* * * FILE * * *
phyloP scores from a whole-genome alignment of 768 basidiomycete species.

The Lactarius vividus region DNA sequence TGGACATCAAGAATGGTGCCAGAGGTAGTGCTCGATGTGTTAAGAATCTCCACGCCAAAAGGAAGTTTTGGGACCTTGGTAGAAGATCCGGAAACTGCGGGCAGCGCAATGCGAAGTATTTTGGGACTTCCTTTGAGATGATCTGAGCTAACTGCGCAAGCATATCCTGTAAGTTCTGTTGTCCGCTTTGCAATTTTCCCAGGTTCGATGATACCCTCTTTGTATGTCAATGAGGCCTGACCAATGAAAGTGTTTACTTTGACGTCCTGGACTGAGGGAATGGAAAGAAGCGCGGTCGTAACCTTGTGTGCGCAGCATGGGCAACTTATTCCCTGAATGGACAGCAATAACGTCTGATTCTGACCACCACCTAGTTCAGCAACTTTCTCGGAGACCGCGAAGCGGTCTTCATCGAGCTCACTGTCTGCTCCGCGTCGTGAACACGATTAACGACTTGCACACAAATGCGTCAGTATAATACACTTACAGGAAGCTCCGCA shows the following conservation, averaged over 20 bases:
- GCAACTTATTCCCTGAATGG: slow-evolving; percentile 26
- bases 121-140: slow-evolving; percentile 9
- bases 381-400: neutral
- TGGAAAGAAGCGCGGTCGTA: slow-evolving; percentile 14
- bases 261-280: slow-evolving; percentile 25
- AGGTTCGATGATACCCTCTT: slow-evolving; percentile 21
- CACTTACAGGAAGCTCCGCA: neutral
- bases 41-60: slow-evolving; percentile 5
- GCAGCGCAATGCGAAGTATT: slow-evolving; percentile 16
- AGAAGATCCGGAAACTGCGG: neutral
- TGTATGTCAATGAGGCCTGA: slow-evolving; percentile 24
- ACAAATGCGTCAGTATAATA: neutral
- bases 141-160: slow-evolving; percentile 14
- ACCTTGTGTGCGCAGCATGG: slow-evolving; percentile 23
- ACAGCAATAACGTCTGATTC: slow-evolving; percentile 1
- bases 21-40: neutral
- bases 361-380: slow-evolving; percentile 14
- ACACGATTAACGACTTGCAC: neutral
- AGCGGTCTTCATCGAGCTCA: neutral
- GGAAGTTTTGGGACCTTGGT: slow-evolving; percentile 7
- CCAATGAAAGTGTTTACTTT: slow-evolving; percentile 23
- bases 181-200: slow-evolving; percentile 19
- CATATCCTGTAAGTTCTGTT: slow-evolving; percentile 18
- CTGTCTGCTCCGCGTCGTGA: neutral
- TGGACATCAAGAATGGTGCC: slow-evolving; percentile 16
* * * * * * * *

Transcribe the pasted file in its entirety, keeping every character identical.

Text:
phyloP scores from a whole-genome alignment of 768 basidiomycete species.

The Lactarius vividus region DNA sequence TGGACATCAAGAATGGTGCCAGAGGTAGTGCTCGATGTGTTAAGAATCTCCACGCCAAAAGGAAGTTTTGGGACCTTGGTAGAAGATCCGGAAACTGCGGGCAGCGCAATGCGAAGTATTTTGGGACTTCCTTTGAGATGATCTGAGCTAACTGCGCAAGCATATCCTGTAAGTTCTGTTGTCCGCTTTGCAATTTTCCCAGGTTCGATGATACCCTCTTTGTATGTCAATGAGGCCTGACCAATGAAAGTGTTTACTTTGACGTCCTGGACTGAGGGAATGGAAAGAAGCGCGGTCGTAACCTTGTGTGCGCAGCATGGGCAACTTATTCCCTGAATGGACAGCAATAACGTCTGATTCTGACCACCACCTAGTTCAGCAACTTTCTCGGAGACCGCGAAGCGGTCTTCATCGAGCTCACTGTCTGCTCCGCGTCGTGAACACGATTAACGACTTGCACACAAATGCGTCAGTATAATACACTTACAGGAAGCTCCGCA shows the following conservation, averaged over 20 bases:
- GCAACTTATTCCCTGAATGG: slow-evolving; percentile 26
- bases 121-140: slow-evolving; percentile 9
- bases 381-400: neutral
- TGGAAAGAAGCGCGGTCGTA: slow-evolving; percentile 14
- bases 261-280: slow-evolving; percentile 25
- AGGTTCGATGATACCCTCTT: slow-evolving; percentile 21
- CACTTACAGGAAGCTCCGCA: neutral
- bases 41-60: slow-evolving; percentile 5
- GCAGCGCAATGCGAAGTATT: slow-evolving; percentile 16
- AGAAGATCCGGAAACTGCGG: neutral
- TGTATGTCAATGAGGCCTGA: slow-evolving; percentile 24
- ACAAATGCGTCAGTATAATA: neutral
- bases 141-160: slow-evolving; percentile 14
- ACCTTGTGTGCGCAGCATGG: slow-evolving; percentile 23
- ACAGCAATAACGTCTGATTC: slow-evolving; percentile 1
- bases 21-40: neutral
- bases 361-380: slow-evolving; percentile 14
- ACACGATTAACGACTTGCAC: neutral
- AGCGGTCTTCATCGAGCTCA: neutral
- GGAAGTTTTGGGACCTTGGT: slow-evolving; percentile 7
- CCAATGAAAGTGTTTACTTT: slow-evolving; percentile 23
- bases 181-200: slow-evolving; percentile 19
- CATATCCTGTAAGTTCTGTT: slow-evolving; percentile 18
- CTGTCTGCTCCGCGTCGTGA: neutral
- TGGACATCAAGAATGGTGCC: slow-evolving; percentile 16